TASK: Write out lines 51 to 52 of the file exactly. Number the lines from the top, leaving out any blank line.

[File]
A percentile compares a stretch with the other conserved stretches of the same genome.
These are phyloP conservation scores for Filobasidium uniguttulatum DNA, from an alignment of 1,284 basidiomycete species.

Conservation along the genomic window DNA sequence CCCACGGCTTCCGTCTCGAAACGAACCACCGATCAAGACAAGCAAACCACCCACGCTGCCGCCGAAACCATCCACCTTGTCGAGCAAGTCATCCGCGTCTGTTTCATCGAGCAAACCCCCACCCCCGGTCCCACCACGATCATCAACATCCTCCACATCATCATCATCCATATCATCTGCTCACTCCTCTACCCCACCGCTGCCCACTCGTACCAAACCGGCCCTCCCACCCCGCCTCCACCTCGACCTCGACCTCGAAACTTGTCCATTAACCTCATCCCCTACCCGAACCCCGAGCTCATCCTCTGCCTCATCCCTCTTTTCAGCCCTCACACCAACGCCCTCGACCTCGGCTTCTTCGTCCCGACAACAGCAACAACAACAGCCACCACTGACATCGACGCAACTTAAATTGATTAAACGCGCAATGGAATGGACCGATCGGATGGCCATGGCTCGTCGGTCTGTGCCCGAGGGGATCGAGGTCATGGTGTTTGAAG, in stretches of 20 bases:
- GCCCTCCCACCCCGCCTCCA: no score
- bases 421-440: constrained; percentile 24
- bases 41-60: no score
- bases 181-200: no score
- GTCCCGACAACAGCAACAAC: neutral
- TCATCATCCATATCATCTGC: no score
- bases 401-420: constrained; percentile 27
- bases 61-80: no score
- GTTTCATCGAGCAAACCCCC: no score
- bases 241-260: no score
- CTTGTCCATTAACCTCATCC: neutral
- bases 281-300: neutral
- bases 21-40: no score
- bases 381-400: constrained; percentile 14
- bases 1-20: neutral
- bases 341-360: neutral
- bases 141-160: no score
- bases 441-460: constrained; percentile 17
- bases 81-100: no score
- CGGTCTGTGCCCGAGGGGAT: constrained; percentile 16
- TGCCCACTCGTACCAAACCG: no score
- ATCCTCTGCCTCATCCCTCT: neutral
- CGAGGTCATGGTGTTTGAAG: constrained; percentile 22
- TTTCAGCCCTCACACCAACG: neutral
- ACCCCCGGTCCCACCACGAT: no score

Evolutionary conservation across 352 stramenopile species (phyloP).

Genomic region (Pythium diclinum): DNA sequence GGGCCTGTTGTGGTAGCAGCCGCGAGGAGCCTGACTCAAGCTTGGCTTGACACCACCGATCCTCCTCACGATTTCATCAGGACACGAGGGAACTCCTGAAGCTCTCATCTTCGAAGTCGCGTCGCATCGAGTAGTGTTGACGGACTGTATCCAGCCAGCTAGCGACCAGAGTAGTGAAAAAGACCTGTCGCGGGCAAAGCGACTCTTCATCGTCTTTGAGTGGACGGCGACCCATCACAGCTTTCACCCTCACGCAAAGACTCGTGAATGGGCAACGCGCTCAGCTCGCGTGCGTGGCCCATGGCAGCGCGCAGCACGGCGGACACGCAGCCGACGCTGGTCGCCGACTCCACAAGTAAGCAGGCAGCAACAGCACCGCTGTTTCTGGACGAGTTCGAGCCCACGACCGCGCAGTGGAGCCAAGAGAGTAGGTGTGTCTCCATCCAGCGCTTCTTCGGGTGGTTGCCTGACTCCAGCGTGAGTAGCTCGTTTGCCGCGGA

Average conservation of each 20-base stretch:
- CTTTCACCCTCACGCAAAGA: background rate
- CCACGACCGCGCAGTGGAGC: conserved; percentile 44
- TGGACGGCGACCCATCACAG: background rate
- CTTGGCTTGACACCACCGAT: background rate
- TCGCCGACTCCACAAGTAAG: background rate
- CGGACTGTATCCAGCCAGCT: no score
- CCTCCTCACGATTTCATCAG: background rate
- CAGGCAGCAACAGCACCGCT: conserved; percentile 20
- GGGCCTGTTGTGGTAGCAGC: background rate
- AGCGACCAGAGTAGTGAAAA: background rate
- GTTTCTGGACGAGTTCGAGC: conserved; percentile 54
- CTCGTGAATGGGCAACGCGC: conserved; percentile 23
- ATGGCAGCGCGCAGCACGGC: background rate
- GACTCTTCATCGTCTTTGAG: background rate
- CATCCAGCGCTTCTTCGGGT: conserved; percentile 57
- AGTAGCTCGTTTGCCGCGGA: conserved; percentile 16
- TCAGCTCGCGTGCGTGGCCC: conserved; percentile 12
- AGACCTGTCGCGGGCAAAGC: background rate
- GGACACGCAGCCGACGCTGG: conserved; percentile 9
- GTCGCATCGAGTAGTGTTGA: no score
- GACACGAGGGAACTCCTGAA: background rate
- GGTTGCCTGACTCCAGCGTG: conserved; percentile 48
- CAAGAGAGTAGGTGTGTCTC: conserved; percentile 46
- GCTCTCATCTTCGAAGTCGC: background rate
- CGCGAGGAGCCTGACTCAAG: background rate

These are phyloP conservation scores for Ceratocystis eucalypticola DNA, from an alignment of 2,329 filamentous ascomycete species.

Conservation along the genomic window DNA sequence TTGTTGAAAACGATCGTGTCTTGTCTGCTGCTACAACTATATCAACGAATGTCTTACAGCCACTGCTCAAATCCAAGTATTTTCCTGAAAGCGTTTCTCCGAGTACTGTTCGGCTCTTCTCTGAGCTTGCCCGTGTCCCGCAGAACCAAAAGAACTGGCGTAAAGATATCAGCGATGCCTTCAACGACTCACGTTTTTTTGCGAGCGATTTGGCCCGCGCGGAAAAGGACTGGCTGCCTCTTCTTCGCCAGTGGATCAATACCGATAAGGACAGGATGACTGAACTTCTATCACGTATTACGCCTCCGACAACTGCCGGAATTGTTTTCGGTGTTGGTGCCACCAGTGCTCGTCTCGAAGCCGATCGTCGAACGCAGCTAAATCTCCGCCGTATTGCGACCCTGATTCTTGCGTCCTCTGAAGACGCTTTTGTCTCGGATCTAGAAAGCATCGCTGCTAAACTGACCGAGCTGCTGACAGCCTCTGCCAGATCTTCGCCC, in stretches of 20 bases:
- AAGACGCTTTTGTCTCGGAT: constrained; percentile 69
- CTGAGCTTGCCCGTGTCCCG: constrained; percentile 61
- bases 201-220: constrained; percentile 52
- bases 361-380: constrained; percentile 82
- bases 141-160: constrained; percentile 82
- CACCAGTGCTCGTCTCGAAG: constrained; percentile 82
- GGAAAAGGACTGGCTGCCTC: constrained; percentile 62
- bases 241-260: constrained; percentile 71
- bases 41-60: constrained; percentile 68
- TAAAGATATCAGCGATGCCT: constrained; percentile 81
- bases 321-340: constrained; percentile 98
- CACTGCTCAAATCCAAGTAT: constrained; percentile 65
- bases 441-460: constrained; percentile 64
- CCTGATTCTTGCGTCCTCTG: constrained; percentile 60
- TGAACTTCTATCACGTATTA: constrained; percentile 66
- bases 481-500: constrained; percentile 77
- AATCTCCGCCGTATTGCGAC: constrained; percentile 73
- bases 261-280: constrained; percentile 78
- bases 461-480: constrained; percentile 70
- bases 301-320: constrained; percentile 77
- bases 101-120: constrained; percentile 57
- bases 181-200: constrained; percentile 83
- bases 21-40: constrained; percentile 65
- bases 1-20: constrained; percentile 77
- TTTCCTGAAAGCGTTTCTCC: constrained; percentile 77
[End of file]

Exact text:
- GTCGCATCGAGTAGTGTTGA: no score
- GACACGAGGGAACTCCTGAA: background rate